Local partners join forces to tackle costly invasive weeds along the Clackamas River

Invasive weeds currently cost Oregonians millions of dollars each year. One recent estimate indicates that without intervention these will increase to $1.8 billion in personal income losses a year from degraded lands and reduced productivity.

What is being done?

A local effort is underway to help mitigate the impacts of these invasive weeds along the Clackamas River. Fourteen public and non-profit organizations have come together to form the Clackamas River Invasive Species Partnership (CRISP) to help agencies, organizations, and private landowners to more effectively manage these weeds.

This Japanese knotweed infestation along Deep Creek is just one of the invasive species targeted for control in the Clackamas River basin. (Photo courtesy Clackamas River Basin Council)

What is the focus?

The CRISP partners are focusing efforts on invasive weeds that are known to reduce the value and productivity of land, impair water quality, and degrade natural areas important for fish and wildlife. To tackle this problem across the Clackamas basin, the CRISP partners have developed a strategy for identifying, tracking, and controlling invasive weeds.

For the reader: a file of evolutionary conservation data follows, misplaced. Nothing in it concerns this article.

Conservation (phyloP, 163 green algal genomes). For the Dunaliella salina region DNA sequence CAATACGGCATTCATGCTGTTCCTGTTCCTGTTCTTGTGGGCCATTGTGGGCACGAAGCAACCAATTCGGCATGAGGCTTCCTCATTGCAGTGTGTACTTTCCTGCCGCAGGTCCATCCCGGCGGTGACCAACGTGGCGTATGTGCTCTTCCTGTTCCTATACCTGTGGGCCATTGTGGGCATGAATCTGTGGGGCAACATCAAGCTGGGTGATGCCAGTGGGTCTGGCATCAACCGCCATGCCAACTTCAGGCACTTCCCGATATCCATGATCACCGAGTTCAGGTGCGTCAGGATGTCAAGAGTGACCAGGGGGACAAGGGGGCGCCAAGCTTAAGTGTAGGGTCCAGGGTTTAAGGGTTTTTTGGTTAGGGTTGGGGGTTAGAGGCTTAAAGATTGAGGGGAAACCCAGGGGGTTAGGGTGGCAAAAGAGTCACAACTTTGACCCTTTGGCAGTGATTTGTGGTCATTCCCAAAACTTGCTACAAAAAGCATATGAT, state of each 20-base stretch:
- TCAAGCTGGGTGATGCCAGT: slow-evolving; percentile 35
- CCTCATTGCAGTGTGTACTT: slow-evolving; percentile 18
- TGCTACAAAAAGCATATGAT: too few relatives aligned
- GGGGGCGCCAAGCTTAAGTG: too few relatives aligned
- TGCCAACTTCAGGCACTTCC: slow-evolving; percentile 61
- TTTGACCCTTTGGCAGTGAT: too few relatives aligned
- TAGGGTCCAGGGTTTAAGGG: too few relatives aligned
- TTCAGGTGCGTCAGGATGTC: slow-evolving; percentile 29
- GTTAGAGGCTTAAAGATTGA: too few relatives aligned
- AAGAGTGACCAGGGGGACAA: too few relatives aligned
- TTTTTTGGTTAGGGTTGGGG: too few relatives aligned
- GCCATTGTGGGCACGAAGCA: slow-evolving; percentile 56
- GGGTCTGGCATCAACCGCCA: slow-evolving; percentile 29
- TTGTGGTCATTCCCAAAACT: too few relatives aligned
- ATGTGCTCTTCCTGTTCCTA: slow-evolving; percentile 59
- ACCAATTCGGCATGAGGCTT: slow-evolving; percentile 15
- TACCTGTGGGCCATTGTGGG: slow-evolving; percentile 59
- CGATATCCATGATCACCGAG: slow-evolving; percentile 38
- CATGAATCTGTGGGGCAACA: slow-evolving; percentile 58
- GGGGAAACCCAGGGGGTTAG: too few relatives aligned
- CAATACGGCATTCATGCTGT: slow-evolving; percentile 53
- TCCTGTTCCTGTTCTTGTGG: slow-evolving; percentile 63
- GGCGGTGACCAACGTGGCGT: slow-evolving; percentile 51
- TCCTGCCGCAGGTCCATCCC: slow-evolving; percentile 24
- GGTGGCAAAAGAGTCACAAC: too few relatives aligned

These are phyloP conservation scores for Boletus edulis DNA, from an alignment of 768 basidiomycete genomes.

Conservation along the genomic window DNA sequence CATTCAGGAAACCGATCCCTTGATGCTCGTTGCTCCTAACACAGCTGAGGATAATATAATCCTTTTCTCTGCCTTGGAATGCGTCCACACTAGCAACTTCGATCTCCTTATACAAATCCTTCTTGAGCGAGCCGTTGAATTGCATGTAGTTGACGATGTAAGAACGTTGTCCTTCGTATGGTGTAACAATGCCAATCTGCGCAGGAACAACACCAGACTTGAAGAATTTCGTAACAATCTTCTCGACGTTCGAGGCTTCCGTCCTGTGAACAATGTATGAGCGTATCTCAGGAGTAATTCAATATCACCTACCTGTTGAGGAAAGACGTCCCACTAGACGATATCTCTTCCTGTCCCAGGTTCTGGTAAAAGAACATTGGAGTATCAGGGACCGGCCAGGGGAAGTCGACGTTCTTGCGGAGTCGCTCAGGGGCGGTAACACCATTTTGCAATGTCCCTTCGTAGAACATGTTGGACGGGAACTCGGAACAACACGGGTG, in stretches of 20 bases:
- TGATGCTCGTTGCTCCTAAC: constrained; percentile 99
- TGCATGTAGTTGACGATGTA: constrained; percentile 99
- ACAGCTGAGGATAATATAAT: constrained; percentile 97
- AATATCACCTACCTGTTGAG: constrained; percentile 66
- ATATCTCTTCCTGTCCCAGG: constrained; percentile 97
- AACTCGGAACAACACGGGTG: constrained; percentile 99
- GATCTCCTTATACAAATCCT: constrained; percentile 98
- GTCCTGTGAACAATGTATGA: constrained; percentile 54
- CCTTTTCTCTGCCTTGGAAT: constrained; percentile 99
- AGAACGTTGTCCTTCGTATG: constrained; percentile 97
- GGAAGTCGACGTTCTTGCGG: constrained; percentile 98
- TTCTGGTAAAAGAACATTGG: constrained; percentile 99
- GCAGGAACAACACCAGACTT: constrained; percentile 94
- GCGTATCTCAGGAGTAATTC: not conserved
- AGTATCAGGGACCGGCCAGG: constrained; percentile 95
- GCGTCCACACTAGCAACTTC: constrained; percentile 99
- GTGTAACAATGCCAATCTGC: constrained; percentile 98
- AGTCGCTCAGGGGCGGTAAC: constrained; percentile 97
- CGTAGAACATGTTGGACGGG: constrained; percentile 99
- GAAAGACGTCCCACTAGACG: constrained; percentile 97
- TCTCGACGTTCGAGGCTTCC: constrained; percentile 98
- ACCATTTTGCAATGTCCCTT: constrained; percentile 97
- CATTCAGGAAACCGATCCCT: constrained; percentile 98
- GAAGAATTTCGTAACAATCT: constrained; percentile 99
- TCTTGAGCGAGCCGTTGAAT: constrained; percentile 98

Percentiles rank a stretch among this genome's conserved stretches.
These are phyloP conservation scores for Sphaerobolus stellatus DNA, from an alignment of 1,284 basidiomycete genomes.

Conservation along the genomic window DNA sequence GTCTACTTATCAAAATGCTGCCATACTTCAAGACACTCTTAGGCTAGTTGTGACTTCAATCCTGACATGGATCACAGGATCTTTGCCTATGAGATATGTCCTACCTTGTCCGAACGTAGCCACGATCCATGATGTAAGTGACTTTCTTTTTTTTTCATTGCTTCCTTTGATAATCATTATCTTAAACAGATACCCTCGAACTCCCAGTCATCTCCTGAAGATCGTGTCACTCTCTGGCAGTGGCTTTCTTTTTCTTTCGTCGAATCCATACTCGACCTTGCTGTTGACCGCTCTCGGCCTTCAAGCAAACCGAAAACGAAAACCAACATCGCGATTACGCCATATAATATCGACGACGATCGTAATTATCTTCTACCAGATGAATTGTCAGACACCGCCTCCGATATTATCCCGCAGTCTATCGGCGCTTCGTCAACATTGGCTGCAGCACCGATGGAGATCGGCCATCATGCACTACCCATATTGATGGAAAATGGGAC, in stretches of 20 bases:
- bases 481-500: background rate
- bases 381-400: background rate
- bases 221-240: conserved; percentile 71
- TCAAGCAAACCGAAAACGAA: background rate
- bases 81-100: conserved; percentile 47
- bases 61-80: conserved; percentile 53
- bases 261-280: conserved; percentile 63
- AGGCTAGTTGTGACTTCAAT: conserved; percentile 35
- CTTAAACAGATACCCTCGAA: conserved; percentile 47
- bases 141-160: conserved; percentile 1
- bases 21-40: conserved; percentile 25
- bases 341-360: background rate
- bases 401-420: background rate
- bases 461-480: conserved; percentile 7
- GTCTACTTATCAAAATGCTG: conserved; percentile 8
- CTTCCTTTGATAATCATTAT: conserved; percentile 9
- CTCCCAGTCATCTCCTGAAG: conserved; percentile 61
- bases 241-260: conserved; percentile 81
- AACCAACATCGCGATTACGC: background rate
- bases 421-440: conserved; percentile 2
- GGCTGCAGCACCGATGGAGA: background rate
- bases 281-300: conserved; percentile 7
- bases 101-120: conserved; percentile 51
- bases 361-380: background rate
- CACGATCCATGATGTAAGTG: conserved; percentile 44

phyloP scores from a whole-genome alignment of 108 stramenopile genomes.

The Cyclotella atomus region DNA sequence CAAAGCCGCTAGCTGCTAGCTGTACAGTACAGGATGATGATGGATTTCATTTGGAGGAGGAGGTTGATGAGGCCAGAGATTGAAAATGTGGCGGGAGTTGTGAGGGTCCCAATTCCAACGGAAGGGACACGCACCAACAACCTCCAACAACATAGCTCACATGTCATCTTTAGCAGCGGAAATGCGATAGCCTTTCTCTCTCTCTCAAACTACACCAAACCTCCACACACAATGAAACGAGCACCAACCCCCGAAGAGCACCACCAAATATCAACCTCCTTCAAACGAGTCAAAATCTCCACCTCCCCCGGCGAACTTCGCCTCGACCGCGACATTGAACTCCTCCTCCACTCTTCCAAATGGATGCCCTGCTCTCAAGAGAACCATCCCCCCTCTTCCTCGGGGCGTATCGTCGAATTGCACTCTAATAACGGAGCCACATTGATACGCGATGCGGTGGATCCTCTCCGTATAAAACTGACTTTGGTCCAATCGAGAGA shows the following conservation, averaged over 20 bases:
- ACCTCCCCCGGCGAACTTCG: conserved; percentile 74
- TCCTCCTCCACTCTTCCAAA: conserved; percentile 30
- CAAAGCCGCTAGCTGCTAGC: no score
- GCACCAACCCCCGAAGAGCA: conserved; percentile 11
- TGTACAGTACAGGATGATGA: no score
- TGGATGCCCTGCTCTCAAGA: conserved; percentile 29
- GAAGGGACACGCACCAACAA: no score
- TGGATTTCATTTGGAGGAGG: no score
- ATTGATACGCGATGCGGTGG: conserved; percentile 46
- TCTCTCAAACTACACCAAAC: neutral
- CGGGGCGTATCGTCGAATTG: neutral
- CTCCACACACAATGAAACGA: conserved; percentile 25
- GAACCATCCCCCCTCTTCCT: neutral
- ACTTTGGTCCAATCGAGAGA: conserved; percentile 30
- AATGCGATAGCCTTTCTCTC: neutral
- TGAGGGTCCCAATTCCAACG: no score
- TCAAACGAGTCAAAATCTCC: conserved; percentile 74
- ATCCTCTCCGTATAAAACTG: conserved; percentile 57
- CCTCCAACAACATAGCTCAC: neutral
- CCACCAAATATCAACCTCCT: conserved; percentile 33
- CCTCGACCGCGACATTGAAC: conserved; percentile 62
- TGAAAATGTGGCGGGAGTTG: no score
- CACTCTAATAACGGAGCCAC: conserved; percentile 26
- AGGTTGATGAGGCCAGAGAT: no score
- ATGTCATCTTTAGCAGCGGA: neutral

“In Clackamas County alone, we are tracking thousands of invasive weed populations,” says Samuel Leininger, WeedWise program manager for the Clackamas Soil and Water Conservation District. “We’ve got a big job ahead of us to control existing weeds and to prevent new weeds from establishing.”

CRISP partners are planning invasive weed control and natural area restoration activities in four priority areas.

Together we do more!

The organizations participating in CRISP recognize that a coordinated effort is a key to success. “We know we can’t do this alone,” says PeterGuillozet, a Metro natural resources scientist. “Invasive weeds cross property lines, so working with our neighbors is essential. Metro is a strong CRISP supporter because we know that helping neighbors to more effectively manage their weeds will yield long-term benefits for residents across the region.”

Looking ahead to improve conditions.

In recognition that it will require a long-term effort to improve conditions along the Clackamas River and its tributaries, the CRISP partners have developed a 10-year strategy for the partnership. The resources CRISP partners have been using to control invasive weeds along the Clackamas River have been bolstered by a major grant from the Portland General Electric Clackamas Fund, to improve habitat for native fish.

“We finally have strong coordination among agencies, organizations, and qualifying landowners throughout the Clackamas basin who can benefit from no cost control of their high priority weeds. Landowners often feel unequipped to control weeds on their properties, so we can be a force on the ground to help them,” says Suzi Cloutier, Outreach and Stewardship Coordinator for the Clackamas River Basin Council.

Find out more!

For additional information about Clackamas River Invasive Species Partnership or for a copy of the CRISP Plan, check the CRISP website or contact the Clackamas SWCD, WeedWise program or the Clackamas River Basin Council.

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